Justice Khan surprised over collection of fixed amount of advanced tax on every single function either it is small or big.
Advocate AK Dogar, the lead counsel, contended before the bench, saying that the Constitution has guaranteed right to do lawful business and no such law could be made that would infringe this right of free trade and business in the country. The lawyer cited several judgements of the apex court wherein fundamental rights were protected, arguing that any law which infringed the fundamental right would be considered void.
The counsel also argued that under Section 236 D of the income tax ordinance, every citizen was required to pay advance tax at the rate of five per cent of the bill for running a business of marriage halls. He further argued that the amendment in the law was made to introduce a proviso according to which advance tax shall be payable in urban areas at the rate of Rs20,000 per function. However, according to newly amended law, the owner of a marriage hall was required to pay Rs 20,000 even if his bill was lower.
The counsel said that the advance tax could be payable legally on a percentage basis and its amount could not be fixed.
He prayed to the court to declare the new amendment to Finance Act as illegal and unlawful and restrain the FBR authorities from harassing those running small and large scale businesses in the country.
After hearing initial arguments of the petitioners’ counsels, Justice Khan sought detailed reply from FBR and restrained it from taking action against defaulters of the advance tax. The court adjourned further hearing until August 28. Taking up the matter of Ali Jahangir Siddiqui’s appointment as Pakistan’s ambassador to the US, the LHC expressed serious concerns over Ministry of Foreign Affairs for not submitting reply. Justice Mamoon Rashid Sheikh was hearing the petition moved by Barrister Javed Iqbal Jafree. A law officer representing the federal government pleaded the court to give more time to submit reply on behalf of the ministry. On this, Justice Sheikh observed that government departments had developed habit of doing no work. The judge warned the law officer that the foreign affairs secretary would be summoned if the reply was not submitted at the next date of hearing. The lawyer had questioned appointment of Ali Jahangir Siddiqui as ambassador to the US, arguing that it was made without approval of the federal cabinet. The lawyer said Siddiqui did not have relevant experience of diplomacy. He prayed to the court to set aside the appointment of Siddiqui as Pakistan’s ambassador to the US. The sessions court directed lawyers of both PTI chief Imran Khan and PML-N President Shehbaz Sharif to come up with arguments on territorial jurisdiction of the court to hear Rs10 billion damages suit of the latter against the former.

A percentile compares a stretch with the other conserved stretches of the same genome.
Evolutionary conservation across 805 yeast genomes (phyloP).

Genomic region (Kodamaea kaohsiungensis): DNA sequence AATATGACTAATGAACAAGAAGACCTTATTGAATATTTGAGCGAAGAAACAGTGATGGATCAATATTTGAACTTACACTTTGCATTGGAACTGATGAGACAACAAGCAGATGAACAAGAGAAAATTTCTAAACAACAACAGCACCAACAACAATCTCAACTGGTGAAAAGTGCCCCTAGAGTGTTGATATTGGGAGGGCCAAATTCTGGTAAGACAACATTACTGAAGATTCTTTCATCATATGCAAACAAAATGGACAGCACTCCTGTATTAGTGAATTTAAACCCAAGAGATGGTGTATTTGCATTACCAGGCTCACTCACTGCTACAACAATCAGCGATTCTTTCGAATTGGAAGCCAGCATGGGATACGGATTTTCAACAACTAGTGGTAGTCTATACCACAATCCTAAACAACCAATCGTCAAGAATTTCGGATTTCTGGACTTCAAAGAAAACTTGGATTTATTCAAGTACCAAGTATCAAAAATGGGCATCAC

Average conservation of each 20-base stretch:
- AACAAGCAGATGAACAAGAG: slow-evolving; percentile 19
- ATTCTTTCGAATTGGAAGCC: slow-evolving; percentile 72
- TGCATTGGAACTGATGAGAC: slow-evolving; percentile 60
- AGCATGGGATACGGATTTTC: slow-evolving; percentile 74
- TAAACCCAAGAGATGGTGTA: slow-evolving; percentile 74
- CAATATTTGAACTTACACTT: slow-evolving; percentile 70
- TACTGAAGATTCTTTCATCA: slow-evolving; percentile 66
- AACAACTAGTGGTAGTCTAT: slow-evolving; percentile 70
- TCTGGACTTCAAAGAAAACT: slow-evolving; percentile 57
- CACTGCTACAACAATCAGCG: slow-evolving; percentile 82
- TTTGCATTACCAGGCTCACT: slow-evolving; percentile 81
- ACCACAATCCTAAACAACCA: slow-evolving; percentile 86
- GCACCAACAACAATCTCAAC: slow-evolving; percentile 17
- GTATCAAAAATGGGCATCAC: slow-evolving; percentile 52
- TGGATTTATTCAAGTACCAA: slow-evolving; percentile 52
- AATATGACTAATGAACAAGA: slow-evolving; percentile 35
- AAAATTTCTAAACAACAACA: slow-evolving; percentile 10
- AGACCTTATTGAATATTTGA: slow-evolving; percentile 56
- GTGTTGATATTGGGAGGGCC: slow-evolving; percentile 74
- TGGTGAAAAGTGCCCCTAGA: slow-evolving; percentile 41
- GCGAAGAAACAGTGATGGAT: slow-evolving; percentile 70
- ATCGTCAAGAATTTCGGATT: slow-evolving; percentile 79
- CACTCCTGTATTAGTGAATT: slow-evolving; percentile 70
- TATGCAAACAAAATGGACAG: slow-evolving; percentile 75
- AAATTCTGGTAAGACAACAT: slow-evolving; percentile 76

Additional District & Sessions Judge Anjum Mumtaz was hearing the case and he put off further hearing until Sept 1.
Advocate Sajid Munawar Qureshi, the associate of Advocate Babar Awan, represented PTI chief Imran Khan and questioned territorial jurisdiction of the court to hear the damages suit moved by Shehbaz Sharif. Advocate Babar Awan could not appear before the court due to his engagement in Islamabad.
The counsel said that Khan’s press conference which was challenged by the plaintiff was held in Islamabad rather than Lahore and therefore the court of Lahore did not have territorial jurisdiction to hear the case.
Shehbaz Sharif had moved the court against Khan for levelling allegations of corruption and offering him Rs10 billion through a common friend for withdrawing case of Panama Papers before the Supreme Court. He asked the court to order PTI chief Khan to pay him Rs10 billion as compensation for causing damage to his repute.